The Guardian view on women and the Olympics: the athletes caught up – now the IOC must

Female competitors come very close to equality at the games. But Tokyo still highlights ongoing sexism and discrimination

Strength, resilience and determination make sportswomen champions in the field. The same qualities are ensuring that more of them get there. Banned from the first modern Olympics, in 1896, only 22 competed among almost 1,000 athletes at the next games in Paris. This year Britain, the US and China have all sent more women than men to Tokyo, and overall, the number of female competitors has almost reached parity with male at last, at 48.8%.

The Games are a rare sporting realm in which women come very close to equality. Most gold medallists will receive the same financial reward from their country whether male or female. Over the years, female Olympians such as Nadia Comăneci and Jackie Joyner-Kersee have enjoyed instant name recognition and drawn spectators, just as male athletes have. Women’s events are valued in their own right.

Yet the Olympic movement remains overwhelmingly male – and it shows. Only a third of the International Olympic Committee’s executive board members are women. The IOC says it is committed to gender equality, and its decision to add more women’s events has unquestionably boosted female participation. In other regards, the Olympic movement is falling conspicuously short. The head of Tokyo’s organising committee was forced to resign in February after complaining that women talked too much. Last week, in an excruciating press conference, the Australian Olympics chief John Coates – also an IOC vice-president – appeared to publicly order Queensland’s premier Annastacia Palaszczuk to attend the opening ceremony.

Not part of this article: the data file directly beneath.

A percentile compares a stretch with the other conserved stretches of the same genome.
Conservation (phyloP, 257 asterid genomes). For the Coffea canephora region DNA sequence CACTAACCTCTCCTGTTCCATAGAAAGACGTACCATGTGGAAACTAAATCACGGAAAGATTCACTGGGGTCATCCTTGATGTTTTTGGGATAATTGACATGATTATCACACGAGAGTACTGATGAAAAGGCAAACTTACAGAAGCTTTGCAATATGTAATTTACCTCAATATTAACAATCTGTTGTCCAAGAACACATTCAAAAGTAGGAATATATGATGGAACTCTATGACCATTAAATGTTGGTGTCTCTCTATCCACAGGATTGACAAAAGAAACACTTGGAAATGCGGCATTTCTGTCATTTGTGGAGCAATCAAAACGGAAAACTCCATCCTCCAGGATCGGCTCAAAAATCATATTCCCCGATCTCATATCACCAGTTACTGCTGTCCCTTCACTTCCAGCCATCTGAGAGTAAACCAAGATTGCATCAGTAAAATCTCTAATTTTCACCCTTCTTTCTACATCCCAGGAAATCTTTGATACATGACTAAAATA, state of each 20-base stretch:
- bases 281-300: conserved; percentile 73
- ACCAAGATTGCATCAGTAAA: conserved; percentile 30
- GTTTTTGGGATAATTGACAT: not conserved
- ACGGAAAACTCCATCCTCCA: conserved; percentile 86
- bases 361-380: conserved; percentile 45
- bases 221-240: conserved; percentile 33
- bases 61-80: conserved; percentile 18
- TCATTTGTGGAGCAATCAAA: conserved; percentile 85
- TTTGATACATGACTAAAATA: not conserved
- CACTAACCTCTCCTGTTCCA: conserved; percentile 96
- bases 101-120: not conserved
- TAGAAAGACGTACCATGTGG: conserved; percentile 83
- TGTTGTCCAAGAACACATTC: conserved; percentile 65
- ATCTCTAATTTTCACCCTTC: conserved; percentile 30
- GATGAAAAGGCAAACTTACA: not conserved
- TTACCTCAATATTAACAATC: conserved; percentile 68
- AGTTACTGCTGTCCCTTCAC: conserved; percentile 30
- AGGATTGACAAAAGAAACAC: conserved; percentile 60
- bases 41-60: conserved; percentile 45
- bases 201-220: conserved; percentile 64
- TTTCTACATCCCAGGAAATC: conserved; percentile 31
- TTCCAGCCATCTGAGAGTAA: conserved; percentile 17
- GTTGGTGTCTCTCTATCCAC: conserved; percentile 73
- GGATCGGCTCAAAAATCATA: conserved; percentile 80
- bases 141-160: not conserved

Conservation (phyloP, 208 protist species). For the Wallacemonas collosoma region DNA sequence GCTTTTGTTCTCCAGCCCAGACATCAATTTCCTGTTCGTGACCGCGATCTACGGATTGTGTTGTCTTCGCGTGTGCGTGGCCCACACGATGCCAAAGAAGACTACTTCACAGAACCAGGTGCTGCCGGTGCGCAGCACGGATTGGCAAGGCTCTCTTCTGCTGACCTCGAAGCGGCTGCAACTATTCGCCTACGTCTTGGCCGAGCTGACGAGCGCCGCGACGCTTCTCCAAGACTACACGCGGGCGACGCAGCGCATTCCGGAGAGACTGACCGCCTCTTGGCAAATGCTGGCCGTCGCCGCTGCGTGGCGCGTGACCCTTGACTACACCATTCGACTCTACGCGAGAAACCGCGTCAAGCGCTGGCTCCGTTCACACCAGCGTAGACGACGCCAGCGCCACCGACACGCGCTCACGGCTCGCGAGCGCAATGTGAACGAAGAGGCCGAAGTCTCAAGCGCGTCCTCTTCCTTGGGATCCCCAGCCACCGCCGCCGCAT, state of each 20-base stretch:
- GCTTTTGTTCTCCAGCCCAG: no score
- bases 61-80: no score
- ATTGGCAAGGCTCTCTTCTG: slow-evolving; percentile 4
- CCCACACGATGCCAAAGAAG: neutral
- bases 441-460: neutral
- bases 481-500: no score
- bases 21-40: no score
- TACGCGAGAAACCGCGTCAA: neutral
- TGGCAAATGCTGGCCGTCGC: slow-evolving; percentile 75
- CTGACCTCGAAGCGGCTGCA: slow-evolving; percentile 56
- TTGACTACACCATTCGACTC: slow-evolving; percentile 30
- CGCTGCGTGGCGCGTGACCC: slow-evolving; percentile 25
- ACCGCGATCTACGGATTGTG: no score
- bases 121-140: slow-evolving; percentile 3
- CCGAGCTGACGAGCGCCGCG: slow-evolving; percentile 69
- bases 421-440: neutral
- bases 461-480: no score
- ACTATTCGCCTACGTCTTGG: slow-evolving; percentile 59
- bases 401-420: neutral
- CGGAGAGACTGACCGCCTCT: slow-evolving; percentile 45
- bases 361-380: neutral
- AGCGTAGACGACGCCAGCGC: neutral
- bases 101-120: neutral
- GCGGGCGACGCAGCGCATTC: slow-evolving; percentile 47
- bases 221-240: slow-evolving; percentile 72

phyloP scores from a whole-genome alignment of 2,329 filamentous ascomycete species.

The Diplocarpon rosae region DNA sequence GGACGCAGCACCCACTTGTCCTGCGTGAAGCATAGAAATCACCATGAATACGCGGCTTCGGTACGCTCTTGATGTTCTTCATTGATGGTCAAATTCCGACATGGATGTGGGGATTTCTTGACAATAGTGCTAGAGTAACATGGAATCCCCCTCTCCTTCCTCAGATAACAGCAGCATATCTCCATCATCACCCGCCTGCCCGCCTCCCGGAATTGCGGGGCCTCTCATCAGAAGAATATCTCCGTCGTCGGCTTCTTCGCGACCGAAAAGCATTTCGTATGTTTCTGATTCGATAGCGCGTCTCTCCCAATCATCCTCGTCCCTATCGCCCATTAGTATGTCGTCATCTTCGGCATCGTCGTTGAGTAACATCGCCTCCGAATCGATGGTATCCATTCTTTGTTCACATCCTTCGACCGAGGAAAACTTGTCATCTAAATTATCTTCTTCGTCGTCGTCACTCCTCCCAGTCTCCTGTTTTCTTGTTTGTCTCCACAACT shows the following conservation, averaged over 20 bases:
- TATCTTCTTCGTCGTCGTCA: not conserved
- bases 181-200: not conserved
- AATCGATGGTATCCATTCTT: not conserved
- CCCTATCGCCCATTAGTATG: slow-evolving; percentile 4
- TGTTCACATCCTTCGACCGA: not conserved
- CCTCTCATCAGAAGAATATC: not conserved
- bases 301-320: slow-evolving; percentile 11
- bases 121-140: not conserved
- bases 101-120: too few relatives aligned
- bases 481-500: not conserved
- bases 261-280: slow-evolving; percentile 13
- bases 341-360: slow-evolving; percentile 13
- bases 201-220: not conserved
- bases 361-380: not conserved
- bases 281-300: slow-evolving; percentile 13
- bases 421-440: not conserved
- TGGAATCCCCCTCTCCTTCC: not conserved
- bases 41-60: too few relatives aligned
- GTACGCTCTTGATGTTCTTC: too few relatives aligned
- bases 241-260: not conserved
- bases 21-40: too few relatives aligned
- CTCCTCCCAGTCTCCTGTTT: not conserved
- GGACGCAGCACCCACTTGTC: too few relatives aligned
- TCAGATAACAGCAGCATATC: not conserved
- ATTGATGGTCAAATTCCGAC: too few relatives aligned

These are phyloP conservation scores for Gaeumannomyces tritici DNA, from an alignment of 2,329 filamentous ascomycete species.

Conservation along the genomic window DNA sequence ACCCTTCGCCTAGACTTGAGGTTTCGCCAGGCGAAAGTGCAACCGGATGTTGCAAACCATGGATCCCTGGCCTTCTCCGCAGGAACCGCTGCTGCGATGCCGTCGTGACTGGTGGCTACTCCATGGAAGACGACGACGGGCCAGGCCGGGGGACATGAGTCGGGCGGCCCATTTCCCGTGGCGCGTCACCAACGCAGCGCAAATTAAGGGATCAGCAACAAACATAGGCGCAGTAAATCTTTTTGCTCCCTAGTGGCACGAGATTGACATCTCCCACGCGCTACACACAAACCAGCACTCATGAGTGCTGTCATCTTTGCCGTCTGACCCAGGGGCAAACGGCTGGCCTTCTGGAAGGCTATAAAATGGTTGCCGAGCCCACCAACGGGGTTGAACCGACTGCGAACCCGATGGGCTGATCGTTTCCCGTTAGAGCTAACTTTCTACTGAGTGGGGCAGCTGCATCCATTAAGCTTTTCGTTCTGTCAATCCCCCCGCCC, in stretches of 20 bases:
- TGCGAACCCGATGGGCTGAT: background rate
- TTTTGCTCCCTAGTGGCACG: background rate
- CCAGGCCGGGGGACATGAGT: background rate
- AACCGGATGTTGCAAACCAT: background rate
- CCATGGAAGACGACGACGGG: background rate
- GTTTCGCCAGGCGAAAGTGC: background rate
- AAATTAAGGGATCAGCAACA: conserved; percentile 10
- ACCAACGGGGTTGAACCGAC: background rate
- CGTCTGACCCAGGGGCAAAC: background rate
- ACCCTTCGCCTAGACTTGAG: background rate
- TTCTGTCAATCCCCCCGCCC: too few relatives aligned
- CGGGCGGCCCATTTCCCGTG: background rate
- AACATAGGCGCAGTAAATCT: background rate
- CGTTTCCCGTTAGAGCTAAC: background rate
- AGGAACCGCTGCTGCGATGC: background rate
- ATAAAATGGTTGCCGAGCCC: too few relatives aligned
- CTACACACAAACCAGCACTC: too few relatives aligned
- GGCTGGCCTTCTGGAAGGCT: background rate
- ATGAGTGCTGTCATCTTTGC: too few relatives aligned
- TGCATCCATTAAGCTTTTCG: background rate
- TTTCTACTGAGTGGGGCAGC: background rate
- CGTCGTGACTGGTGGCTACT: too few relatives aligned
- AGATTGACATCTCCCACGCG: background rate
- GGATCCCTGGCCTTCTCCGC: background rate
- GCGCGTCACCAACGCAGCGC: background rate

Athletes are directly affected by outdated attitudes. This year saw a row over whether breastfeeding infants could accompany their mothers, due to Covid concerns. Many women have had to overcome far poorer resources and support at national level; the plethora of female champions on Team GB this year shows that equal funding produces excellence in equal measure, as Stephanie Hilborne, CEO of the Women in Sport charity, points out.

In May, six female fencers urged the US Olympic and Paralympic Committee to ban Alen Hadzic from the Tokyo games over multiple accusations of sexual assault, which he denies. Though he was made to travel separately and stay in different accommodation to teammates, he was still allowed to compete. Many see double standards, with women and people of colour judged more harshly than white male athletes. It is striking that the two female faces of this games so far – the extraordinary Simone Biles and Naomi Osaka – have both faltered. The pressure that all sports stars face these days is surely magnified for black women; and in Biles’s case even more so, as an outspoken survivor calling US Gymnastics to account for its failure to launch an independent inquiry into coach Larry Nassar’s sexual abuse. Yet the determination of both athletes to prioritise their mental health, to others’ displeasure, makes them even more admirable role models.

The Olympic movement is not solely responsible for the challenges that female competitors face. Other sporting bodies have a lot to answer for. Broadcasters still get it wrong, and so do fans. For many women, the Olympics is especially joyful as one of the few areas of popular culture in which women’s bodies are celebrated not for how they look but for what they can do; for individual strength, agility and achievement, not whether they please onlookers. Yet research by Cambridge University Press in 2016 suggested that among spectators as well as the media, women were too often trivialised or sexualised. Female Olympians have caught up, despite their unfavourable start. Now the IOC and others must follow suit.

Contributor

Editorial

The GuardianTramp

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